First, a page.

When Michael Huffman decided he wanted to open his very own eco-villa, he turned to beautiful Bali, Indonesia for the perfect site. Using only natural materials from within a 50-mile radius, along with local talent, Huffman bucked the trend of creating an energy- and material-hungry vacation villa that's as demanding to build as it is to maintain. The hotspot he's created is now one of the most unique spots in the Bali, and not only does it provide an area for respite, but also sets an example for green building in Southeast Asia. Keep reading for more design details!
Hand-designed rammed earth walls mimic the interior of The Grand Canyon, using only 5-8% cement, limestone, pigments and soil from the job site – which also eliminated the need for soil to be trucked in. The structure uses design to maximize airflow and ventilation, with air-conditioning only in the master bedroom.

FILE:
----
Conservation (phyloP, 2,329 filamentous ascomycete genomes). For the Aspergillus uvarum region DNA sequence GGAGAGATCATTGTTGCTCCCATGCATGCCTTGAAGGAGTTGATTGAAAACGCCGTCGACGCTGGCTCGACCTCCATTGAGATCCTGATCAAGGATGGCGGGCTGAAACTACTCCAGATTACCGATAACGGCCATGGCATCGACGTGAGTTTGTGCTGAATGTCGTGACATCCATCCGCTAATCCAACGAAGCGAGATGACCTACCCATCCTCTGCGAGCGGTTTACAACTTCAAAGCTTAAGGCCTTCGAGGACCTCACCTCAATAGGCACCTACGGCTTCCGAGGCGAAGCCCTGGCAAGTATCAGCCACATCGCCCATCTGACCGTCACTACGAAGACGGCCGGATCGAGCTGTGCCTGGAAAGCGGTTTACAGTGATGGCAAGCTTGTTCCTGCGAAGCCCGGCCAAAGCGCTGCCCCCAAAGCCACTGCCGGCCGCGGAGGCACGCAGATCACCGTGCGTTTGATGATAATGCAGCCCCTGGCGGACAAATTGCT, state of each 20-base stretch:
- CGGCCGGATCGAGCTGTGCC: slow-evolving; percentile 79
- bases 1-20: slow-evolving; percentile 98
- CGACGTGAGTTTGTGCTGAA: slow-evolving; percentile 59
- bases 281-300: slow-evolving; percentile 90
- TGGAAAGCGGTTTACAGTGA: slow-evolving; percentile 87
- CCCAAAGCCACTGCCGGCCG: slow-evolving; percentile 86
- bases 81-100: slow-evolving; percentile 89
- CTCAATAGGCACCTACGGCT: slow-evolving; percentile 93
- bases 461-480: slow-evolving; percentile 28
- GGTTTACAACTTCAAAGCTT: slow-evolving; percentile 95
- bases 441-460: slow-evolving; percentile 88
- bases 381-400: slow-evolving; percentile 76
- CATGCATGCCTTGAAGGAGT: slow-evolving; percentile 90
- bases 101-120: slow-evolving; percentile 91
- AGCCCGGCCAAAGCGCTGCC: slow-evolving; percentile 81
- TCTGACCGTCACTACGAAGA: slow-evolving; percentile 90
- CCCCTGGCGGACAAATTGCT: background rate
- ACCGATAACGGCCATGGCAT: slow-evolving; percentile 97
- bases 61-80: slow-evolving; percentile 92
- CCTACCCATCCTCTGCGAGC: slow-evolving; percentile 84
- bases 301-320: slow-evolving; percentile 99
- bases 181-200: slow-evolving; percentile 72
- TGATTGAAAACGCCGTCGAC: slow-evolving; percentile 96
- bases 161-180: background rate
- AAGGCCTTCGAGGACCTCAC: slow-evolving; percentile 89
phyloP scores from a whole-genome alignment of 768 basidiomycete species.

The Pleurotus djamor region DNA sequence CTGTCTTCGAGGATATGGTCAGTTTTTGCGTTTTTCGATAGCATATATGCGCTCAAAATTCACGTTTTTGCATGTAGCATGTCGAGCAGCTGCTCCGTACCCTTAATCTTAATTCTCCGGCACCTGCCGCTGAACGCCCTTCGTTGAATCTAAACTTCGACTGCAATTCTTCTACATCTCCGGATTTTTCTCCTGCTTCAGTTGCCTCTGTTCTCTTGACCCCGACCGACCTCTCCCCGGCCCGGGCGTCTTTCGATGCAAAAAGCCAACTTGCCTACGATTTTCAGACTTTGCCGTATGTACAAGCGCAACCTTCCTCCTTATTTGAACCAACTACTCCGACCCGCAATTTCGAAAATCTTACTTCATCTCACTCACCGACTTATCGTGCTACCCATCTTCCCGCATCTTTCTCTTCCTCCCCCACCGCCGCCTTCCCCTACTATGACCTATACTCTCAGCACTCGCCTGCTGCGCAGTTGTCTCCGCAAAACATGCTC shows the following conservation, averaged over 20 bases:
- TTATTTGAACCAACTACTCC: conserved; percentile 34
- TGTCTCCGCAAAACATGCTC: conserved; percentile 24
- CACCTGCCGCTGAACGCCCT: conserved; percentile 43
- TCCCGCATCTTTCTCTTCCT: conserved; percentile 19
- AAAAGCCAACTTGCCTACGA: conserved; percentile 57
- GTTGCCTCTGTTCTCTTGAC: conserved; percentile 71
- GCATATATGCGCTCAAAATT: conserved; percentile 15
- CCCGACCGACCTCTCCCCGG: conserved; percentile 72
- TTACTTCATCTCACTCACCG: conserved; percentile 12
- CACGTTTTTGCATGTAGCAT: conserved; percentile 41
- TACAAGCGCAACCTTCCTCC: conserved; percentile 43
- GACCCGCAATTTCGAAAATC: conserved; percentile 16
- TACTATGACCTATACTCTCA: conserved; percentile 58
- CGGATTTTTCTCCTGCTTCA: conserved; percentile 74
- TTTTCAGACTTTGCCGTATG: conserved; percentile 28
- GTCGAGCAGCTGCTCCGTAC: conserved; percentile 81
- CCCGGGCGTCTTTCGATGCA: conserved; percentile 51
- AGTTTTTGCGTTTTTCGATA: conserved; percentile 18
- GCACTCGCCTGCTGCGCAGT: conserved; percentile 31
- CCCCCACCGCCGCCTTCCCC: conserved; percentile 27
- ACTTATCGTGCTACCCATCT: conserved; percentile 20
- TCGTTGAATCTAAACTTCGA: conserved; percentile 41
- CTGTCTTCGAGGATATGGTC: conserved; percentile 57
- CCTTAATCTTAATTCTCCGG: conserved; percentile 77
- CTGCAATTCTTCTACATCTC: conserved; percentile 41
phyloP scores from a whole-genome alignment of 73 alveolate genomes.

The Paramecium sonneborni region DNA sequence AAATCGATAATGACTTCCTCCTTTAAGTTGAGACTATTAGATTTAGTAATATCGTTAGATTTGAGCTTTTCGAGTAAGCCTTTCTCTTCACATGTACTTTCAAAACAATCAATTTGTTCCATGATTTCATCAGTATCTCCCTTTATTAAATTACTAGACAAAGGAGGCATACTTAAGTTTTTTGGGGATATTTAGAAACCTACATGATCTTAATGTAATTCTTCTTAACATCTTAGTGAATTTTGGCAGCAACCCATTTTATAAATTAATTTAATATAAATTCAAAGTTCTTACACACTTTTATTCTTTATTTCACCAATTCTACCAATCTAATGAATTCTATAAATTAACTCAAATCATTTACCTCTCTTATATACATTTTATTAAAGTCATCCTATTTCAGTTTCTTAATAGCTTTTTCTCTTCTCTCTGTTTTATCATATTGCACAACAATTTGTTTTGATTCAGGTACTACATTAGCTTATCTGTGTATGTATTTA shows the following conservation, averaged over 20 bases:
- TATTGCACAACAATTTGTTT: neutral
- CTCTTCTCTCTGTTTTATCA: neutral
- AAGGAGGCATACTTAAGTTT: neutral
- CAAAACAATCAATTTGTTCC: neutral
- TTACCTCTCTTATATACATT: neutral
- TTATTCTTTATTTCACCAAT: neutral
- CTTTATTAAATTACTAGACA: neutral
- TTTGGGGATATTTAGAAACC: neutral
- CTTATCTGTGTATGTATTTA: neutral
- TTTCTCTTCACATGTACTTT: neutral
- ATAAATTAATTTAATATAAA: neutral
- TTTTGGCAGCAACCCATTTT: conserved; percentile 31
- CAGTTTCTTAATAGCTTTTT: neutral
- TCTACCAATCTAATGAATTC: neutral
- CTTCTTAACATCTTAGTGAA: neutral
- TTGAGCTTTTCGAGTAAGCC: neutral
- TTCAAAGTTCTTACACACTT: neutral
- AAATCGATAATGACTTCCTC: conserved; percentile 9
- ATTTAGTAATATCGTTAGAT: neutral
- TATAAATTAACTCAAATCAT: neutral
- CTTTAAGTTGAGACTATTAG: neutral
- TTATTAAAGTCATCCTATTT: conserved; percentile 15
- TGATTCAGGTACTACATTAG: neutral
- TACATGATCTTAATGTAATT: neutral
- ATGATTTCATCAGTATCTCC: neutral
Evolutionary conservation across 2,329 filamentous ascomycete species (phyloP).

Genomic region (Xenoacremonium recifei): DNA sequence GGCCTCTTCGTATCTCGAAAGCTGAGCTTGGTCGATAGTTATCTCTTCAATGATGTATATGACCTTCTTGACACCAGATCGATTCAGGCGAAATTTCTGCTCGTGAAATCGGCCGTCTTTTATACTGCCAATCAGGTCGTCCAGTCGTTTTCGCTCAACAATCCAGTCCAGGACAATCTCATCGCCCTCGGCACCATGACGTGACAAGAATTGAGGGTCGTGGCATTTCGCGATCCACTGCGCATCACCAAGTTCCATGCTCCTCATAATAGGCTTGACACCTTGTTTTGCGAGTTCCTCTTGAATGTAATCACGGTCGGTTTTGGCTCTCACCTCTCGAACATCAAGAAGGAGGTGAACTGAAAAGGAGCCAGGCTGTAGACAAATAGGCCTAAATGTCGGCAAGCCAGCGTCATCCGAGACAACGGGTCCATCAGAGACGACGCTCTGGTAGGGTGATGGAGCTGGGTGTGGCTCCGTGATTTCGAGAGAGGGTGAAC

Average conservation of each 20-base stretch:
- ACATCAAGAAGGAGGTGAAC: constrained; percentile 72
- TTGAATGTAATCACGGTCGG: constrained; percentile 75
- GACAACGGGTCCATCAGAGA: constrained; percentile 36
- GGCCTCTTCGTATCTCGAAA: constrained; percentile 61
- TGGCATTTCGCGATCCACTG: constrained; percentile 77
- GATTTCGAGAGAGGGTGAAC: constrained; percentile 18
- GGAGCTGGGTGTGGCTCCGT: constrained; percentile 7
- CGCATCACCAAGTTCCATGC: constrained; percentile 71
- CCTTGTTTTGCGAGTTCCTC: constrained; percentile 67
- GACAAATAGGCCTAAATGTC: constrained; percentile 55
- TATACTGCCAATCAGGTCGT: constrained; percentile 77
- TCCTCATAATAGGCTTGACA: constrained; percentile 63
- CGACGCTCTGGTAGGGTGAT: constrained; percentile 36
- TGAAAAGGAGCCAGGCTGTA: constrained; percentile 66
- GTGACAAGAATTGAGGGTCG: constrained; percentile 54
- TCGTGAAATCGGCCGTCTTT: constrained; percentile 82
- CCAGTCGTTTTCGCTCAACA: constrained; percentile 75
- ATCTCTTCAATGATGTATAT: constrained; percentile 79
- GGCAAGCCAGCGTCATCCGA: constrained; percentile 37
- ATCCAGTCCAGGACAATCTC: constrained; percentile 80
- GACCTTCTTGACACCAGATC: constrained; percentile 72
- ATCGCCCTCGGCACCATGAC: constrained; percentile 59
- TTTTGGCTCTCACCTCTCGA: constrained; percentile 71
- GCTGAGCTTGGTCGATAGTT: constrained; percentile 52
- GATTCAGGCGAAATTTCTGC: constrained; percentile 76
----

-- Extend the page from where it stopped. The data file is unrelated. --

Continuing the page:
The bamboo-reinforced roof is combined with a hand-woven metal mesh covered in a thin layer of cement – reducing the weight, and volume of cement required. Local bamboo was also used for structural columns, walls, shelving, cabinets, and furniture.
Rainwater harvesting supplies two ponds within the complex, and ensures the already depleted water table isn’t put under any more pressure. Grease traps in the kitchen are fed through recycled plastic bags filled with coconut fiber to act as a pre-filter before reaching the pond. Bathroom water is also passed into the surrounding ponds where fish scour the water for nutrients.
Huffman built the property with a local saying in mind, “Tri Hita Karana,” which means “do no harm to each other, to the Earth, or to God”. Apart from upholding the principles of this saying, his goal was to infuse the villa with a sense of modern design, and use the surrounding water to make the home feel like a “private retreat”.
Images via GreenAsiaForce